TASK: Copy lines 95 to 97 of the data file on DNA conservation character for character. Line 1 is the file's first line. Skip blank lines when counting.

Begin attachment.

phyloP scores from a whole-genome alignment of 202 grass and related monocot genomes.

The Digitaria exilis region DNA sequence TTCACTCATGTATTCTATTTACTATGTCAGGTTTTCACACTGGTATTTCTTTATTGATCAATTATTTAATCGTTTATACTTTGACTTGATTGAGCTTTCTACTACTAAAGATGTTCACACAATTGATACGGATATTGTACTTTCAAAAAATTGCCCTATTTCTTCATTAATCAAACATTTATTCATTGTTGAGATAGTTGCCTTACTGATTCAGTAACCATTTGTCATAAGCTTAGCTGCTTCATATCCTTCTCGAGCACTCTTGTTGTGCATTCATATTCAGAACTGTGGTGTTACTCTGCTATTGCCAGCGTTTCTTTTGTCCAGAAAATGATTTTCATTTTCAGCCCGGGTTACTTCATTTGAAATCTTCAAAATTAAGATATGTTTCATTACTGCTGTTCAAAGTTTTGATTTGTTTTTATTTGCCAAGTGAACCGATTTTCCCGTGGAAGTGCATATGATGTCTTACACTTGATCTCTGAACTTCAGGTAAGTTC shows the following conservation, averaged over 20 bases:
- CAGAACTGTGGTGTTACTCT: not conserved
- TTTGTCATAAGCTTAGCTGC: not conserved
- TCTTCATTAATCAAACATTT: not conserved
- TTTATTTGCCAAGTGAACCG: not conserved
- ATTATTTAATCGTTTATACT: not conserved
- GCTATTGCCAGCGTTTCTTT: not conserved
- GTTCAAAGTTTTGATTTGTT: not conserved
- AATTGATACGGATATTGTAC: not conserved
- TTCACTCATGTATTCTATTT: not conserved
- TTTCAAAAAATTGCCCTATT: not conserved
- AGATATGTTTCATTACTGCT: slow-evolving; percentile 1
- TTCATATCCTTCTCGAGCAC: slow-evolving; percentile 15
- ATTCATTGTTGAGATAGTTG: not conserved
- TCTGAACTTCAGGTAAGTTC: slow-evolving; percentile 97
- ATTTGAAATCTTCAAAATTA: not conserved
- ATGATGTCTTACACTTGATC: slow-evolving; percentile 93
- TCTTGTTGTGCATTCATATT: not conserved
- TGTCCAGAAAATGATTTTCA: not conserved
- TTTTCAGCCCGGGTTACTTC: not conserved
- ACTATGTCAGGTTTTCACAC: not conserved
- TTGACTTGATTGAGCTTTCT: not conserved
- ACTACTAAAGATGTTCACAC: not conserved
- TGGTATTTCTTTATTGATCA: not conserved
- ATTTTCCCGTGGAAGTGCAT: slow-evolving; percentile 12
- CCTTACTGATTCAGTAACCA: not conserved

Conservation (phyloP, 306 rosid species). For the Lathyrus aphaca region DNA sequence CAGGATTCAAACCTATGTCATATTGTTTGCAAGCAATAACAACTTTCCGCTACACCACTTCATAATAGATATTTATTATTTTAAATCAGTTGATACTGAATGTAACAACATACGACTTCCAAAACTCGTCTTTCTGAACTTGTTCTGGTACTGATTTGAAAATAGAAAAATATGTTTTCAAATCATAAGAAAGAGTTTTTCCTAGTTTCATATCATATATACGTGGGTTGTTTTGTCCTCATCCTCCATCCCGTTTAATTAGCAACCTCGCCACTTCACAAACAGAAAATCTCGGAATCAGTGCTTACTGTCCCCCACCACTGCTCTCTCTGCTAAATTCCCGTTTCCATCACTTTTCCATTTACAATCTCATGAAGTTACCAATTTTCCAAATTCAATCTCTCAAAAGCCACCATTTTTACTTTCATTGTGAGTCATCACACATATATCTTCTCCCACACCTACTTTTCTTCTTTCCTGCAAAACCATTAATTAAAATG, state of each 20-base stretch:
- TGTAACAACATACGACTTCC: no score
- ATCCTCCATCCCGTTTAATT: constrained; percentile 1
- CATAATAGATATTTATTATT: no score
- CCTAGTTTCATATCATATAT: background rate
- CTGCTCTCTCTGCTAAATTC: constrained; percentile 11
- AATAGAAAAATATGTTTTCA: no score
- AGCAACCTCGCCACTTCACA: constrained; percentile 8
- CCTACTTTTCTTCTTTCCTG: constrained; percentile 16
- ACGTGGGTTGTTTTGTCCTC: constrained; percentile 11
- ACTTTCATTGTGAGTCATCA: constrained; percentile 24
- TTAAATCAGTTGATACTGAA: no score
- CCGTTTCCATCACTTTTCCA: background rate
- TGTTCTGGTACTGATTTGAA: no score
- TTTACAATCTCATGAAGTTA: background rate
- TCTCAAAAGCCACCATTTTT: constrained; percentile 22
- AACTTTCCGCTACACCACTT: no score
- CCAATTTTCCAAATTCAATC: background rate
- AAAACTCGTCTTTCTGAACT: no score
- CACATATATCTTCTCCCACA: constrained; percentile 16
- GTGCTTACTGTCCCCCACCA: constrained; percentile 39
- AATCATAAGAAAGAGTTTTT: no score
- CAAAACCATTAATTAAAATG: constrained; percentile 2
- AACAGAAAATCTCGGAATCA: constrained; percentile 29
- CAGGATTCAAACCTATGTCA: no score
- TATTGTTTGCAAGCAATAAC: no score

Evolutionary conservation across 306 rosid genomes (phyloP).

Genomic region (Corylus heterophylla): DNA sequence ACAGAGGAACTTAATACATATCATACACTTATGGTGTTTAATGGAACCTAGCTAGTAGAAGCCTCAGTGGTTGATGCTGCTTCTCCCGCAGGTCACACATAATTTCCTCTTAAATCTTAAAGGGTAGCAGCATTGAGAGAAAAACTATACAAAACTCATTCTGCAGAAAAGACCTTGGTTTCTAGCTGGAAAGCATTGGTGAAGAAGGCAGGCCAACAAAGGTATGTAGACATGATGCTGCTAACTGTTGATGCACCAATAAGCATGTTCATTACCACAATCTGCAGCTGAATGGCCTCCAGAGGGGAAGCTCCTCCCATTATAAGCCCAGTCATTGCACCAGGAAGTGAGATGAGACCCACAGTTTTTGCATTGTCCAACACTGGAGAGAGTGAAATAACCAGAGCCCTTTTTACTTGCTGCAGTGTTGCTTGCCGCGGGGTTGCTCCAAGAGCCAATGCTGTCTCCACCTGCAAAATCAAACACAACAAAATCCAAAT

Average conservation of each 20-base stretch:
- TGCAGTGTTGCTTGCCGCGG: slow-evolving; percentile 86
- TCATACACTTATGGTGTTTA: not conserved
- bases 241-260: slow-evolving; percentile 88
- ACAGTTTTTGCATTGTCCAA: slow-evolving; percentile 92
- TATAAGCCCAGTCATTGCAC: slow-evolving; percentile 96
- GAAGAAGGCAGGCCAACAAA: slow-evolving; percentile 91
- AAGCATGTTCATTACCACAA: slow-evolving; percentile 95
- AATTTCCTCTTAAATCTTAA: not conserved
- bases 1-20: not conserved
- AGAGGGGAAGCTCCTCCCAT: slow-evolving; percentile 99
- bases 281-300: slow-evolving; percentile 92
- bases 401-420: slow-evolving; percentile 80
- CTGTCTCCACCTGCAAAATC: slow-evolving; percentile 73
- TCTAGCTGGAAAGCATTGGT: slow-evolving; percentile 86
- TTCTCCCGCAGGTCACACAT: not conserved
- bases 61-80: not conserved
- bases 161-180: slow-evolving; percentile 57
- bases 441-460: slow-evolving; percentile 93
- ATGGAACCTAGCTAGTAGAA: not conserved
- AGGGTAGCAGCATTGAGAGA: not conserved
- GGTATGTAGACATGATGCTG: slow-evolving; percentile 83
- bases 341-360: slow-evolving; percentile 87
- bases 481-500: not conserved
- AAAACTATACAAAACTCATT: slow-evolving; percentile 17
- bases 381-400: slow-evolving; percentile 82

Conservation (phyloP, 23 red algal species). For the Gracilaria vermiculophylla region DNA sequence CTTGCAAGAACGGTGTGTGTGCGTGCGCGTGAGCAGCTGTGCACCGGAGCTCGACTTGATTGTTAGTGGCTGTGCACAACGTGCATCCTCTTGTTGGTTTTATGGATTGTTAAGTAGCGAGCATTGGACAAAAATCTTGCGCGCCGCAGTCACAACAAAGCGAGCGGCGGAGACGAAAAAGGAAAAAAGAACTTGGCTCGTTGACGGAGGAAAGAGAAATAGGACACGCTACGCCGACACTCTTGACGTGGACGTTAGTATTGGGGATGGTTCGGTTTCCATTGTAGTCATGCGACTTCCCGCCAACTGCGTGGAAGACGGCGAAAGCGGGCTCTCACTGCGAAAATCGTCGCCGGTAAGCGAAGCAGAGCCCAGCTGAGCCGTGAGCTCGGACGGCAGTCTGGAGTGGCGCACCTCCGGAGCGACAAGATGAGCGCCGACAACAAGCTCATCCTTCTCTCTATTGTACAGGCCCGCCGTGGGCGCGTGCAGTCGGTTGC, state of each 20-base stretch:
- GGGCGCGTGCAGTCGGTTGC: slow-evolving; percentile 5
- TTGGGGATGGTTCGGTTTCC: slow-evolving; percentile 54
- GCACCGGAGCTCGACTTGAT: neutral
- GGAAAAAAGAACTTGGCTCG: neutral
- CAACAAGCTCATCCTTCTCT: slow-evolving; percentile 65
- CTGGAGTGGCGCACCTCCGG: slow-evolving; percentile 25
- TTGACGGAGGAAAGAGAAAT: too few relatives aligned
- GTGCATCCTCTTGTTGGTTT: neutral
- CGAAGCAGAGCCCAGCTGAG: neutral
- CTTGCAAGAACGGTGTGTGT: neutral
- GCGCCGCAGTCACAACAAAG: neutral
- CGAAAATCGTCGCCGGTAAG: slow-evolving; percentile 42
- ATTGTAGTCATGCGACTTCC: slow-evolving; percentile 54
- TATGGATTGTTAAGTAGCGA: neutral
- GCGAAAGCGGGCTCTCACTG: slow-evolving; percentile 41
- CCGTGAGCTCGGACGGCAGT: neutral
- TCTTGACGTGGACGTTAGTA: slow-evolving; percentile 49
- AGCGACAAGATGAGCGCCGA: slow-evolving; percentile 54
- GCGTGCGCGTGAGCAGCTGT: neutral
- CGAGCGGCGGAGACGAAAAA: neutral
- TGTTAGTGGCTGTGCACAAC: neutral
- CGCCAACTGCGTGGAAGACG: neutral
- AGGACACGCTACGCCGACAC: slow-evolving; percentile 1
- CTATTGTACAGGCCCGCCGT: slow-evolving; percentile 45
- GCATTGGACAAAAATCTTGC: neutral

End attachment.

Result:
- ATTGTAGTCATGCGACTTCC: slow-evolving; percentile 54
- TATGGATTGTTAAGTAGCGA: neutral
- GCGAAAGCGGGCTCTCACTG: slow-evolving; percentile 41